In addition, CherryTree supports bookmarks and has a bookmarks manager for changing the order of the bookmarks. When bookmarking a node, not only that particular node will be kept, but also the position of the cursor, so when you will return to a very large node, CherryTree will automatically scroll to the position you were in that node when you bookmarked it. However, there seems to be two drawbacks in my opinion here: you can’t have two bookmarks with the same node and two different positions (the second bookmark will overwrite the first), and when you click a bookmark of the same node that is currently loaded, CherryTree will not scroll to that position (unless you’re in another node).

CherryTree can import notes from a wide range of notes applications, plain text and HTML files. Applications supported include Basket, GNote, KeyNote, KeepNote, NoteCase, Tomboy or Zim. You can export notes to PDF, HTML or plain text as well.

Regarding configuration, there are plenty of things CherryTree lets you change or customize. You can configure the editor’s tab behavior, automatic indentation or enable line wrapping; enable spell-checking; configure the theme (light or dark, the default) or set your custom colors for the background, but also for the tree nodes area; change font properties, links appearance, enable the system tray integration and auto-saving.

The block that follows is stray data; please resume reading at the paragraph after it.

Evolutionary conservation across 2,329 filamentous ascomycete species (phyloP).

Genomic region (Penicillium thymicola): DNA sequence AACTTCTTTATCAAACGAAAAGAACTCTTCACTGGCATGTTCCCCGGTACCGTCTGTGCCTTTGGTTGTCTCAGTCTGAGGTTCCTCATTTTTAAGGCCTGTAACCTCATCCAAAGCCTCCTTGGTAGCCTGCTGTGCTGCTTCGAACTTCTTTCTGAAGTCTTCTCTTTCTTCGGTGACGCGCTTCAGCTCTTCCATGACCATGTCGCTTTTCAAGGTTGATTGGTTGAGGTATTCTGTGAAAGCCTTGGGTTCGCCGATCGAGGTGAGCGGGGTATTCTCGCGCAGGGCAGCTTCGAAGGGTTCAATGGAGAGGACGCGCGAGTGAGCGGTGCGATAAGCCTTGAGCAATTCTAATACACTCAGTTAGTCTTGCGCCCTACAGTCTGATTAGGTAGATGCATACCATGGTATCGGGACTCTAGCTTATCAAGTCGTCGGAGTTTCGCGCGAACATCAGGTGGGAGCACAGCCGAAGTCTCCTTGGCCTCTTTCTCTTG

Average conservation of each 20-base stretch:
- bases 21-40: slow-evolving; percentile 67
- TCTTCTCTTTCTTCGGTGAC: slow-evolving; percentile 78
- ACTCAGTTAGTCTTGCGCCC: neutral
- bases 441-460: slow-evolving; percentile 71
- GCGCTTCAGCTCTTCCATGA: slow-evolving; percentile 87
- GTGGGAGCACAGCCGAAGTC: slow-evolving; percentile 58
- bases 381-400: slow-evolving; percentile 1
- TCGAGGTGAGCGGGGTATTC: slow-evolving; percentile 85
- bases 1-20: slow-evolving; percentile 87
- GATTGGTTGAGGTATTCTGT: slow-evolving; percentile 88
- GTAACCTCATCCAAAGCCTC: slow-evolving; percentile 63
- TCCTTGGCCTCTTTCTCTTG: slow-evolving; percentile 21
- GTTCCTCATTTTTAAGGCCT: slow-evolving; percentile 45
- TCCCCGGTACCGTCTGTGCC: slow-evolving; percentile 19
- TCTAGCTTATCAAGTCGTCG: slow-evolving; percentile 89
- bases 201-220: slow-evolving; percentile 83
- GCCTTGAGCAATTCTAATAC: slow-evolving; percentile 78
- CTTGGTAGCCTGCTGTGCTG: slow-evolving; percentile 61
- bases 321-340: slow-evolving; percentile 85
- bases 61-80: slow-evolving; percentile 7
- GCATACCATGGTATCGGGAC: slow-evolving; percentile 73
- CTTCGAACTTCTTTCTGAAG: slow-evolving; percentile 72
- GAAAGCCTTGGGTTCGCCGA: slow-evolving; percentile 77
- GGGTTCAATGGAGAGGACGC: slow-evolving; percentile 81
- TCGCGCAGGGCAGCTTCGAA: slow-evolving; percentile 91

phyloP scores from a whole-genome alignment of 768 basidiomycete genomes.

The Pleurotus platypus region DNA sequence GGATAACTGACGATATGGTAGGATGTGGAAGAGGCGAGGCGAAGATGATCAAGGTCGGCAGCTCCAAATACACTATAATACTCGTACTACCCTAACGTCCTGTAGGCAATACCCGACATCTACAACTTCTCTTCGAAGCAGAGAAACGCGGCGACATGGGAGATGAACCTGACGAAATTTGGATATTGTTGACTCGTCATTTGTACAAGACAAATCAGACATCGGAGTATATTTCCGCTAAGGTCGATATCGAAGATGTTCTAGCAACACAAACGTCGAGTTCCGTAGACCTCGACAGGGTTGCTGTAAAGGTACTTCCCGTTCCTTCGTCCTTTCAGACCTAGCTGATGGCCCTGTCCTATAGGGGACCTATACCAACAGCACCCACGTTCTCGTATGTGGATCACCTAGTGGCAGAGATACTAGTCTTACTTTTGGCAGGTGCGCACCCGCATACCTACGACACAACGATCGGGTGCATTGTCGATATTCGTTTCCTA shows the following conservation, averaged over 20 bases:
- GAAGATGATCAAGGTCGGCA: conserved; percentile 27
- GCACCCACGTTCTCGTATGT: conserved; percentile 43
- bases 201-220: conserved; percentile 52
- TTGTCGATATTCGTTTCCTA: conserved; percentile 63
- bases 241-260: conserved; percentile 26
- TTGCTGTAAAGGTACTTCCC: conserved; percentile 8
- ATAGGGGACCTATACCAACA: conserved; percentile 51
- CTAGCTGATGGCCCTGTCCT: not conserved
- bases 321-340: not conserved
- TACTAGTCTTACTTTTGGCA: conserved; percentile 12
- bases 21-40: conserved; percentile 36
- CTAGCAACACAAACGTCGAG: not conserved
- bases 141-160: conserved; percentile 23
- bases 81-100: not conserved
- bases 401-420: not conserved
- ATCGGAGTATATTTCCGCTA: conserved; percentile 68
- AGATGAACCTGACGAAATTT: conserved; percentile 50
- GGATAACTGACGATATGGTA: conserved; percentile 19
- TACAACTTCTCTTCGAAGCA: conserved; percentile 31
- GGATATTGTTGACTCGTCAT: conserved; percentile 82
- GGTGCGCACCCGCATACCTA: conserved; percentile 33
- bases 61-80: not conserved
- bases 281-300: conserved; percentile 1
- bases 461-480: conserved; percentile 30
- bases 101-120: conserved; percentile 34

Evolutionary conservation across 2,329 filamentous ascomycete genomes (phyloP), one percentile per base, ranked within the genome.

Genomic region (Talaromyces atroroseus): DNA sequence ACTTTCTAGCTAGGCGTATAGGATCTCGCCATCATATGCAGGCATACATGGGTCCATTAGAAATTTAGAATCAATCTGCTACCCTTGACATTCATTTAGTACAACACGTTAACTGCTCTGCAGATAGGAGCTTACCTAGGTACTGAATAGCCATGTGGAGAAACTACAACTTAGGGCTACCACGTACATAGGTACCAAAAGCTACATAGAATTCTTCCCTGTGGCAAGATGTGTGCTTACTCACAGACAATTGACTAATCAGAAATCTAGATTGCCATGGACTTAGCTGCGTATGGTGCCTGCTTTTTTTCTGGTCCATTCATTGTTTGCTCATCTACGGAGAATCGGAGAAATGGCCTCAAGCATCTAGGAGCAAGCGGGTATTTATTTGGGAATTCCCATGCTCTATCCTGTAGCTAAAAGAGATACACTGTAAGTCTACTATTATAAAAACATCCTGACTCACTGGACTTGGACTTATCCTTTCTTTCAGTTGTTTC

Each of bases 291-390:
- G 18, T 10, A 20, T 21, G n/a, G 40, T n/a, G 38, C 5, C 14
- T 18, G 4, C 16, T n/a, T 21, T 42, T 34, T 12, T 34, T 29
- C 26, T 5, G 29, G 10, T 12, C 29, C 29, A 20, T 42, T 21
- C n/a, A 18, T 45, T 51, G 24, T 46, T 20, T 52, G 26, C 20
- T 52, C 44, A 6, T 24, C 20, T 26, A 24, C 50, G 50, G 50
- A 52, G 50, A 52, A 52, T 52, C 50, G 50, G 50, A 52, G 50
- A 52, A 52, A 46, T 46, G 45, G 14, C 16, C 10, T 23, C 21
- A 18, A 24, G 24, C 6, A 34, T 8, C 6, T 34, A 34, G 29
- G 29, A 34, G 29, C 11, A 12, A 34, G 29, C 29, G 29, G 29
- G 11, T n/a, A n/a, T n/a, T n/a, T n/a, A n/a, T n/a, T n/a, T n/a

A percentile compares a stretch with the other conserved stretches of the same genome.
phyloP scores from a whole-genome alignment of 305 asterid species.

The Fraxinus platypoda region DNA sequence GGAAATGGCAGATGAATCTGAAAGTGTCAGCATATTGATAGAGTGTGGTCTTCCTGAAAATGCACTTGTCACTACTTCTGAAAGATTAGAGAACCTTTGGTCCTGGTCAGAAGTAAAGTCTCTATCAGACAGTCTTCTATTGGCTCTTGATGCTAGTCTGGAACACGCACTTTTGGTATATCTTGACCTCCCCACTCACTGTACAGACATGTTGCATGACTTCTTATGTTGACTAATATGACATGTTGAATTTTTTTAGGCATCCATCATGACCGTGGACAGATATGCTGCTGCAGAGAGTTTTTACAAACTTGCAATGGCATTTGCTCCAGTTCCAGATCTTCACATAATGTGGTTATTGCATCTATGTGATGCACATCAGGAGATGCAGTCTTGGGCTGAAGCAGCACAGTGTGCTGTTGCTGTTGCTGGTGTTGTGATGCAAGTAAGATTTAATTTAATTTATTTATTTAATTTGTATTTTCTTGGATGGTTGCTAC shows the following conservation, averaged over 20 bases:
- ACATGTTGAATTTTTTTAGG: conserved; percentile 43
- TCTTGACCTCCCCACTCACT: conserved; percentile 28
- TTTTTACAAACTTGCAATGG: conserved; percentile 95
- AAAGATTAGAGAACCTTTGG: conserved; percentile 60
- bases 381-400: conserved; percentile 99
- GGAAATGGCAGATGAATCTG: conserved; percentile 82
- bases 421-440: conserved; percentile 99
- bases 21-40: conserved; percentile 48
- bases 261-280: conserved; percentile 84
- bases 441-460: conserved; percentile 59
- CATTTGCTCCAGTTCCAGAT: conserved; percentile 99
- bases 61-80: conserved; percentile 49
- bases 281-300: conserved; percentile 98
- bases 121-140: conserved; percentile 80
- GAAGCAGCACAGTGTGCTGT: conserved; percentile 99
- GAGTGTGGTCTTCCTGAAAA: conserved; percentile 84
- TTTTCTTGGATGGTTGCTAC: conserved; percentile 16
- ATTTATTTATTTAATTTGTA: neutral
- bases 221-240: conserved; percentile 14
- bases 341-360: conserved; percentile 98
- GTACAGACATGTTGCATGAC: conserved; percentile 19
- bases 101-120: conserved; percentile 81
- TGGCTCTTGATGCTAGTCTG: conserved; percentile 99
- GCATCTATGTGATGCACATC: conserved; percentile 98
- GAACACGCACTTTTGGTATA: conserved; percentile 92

Using the light background:


CherryTree can be embedded in the system tray, and autosaves at certain time intervals are also possible:


One of the new additions in 0.35.0 was the ability to configure the toolbar from a dedicated tab in the Preferences dialog:


CherryTree will store its notes in a single XML or SQLite database file – make sure to save the changes before exiting CherryTree.


To conclude, I believe CherryTree takes a somewhat different direction than most of the notes-taking application, and it has very powerful and rich functions, making it fit for creating not only notes, but elaborate projects with beautiful text-formatting, images, and links between nodes.

Install CherryTree 0.35.2 in Ubuntu 14.04 and 14.10

The latest version of CherryTree at the time of writing is 0.35.2, which was released on October 7, 2014. There is a CherryTree PPA which contains the latest version for Precise, Trusty and Utopic. To install CherryTree, open a terminal and type:

sudo add-apt-repository ppa:vincent-c/cherrytree
sudo apt-get update
sudo apt-get install cherrytree

You can also install the latest version of CherryTree using UbuTricks.

Lina says:

CherryTree is great. If only it was online. I tried it on Windows and Ubuntu. I was sharing cherrytree files by using a git repo. Could be a OneNote/Evernote killer if it was online and had better UX.

Rodolfo says:

Hi.., I used over dropbox and work just fine
for me between windows and Ubuntu … (no need to manual sync)

Van says:

I currently use Treepad (www.treepad.com) under Wine in Linux, but I’m keeping my eye on this app since it’s FOSS. Thank you for the nice review.

Craciun Dan says:

You’re welcome. Treepad seems to be available for Linux too, at least the “Lite” version (http://www.treepad.com/download/tplitelx.html).